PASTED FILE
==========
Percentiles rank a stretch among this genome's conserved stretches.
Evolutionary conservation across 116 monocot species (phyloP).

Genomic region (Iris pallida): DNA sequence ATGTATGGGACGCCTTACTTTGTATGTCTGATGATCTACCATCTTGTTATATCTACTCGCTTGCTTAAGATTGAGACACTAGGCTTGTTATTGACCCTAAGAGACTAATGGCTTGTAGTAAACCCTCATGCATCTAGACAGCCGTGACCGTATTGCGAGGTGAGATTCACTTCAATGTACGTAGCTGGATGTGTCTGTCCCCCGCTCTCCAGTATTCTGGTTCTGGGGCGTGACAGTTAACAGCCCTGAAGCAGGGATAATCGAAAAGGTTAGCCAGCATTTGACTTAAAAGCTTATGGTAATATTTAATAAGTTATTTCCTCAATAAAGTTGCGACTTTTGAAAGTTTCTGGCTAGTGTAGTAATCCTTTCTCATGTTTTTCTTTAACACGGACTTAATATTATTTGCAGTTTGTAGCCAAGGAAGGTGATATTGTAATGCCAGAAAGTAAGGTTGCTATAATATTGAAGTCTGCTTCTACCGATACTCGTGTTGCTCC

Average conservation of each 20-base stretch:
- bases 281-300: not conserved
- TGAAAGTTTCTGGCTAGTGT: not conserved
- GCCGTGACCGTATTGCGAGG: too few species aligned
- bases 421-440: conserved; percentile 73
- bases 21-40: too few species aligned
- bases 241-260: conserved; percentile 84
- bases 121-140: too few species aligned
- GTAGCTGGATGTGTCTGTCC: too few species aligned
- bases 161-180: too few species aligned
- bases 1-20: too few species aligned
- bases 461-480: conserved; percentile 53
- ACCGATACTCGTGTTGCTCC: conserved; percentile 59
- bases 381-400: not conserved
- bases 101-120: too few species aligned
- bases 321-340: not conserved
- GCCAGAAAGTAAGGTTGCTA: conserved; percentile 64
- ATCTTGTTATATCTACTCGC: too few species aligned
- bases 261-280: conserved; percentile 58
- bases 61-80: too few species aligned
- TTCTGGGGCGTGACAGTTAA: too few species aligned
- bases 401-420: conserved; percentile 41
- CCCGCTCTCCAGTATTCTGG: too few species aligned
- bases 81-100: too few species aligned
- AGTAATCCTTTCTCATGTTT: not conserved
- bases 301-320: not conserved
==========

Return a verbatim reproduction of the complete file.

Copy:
Percentiles rank a stretch among this genome's conserved stretches.
Evolutionary conservation across 116 monocot species (phyloP).

Genomic region (Iris pallida): DNA sequence ATGTATGGGACGCCTTACTTTGTATGTCTGATGATCTACCATCTTGTTATATCTACTCGCTTGCTTAAGATTGAGACACTAGGCTTGTTATTGACCCTAAGAGACTAATGGCTTGTAGTAAACCCTCATGCATCTAGACAGCCGTGACCGTATTGCGAGGTGAGATTCACTTCAATGTACGTAGCTGGATGTGTCTGTCCCCCGCTCTCCAGTATTCTGGTTCTGGGGCGTGACAGTTAACAGCCCTGAAGCAGGGATAATCGAAAAGGTTAGCCAGCATTTGACTTAAAAGCTTATGGTAATATTTAATAAGTTATTTCCTCAATAAAGTTGCGACTTTTGAAAGTTTCTGGCTAGTGTAGTAATCCTTTCTCATGTTTTTCTTTAACACGGACTTAATATTATTTGCAGTTTGTAGCCAAGGAAGGTGATATTGTAATGCCAGAAAGTAAGGTTGCTATAATATTGAAGTCTGCTTCTACCGATACTCGTGTTGCTCC

Average conservation of each 20-base stretch:
- bases 281-300: not conserved
- TGAAAGTTTCTGGCTAGTGT: not conserved
- GCCGTGACCGTATTGCGAGG: too few species aligned
- bases 421-440: conserved; percentile 73
- bases 21-40: too few species aligned
- bases 241-260: conserved; percentile 84
- bases 121-140: too few species aligned
- GTAGCTGGATGTGTCTGTCC: too few species aligned
- bases 161-180: too few species aligned
- bases 1-20: too few species aligned
- bases 461-480: conserved; percentile 53
- ACCGATACTCGTGTTGCTCC: conserved; percentile 59
- bases 381-400: not conserved
- bases 101-120: too few species aligned
- bases 321-340: not conserved
- GCCAGAAAGTAAGGTTGCTA: conserved; percentile 64
- ATCTTGTTATATCTACTCGC: too few species aligned
- bases 261-280: conserved; percentile 58
- bases 61-80: too few species aligned
- TTCTGGGGCGTGACAGTTAA: too few species aligned
- bases 401-420: conserved; percentile 41
- CCCGCTCTCCAGTATTCTGG: too few species aligned
- bases 81-100: too few species aligned
- AGTAATCCTTTCTCATGTTT: not conserved
- bases 301-320: not conserved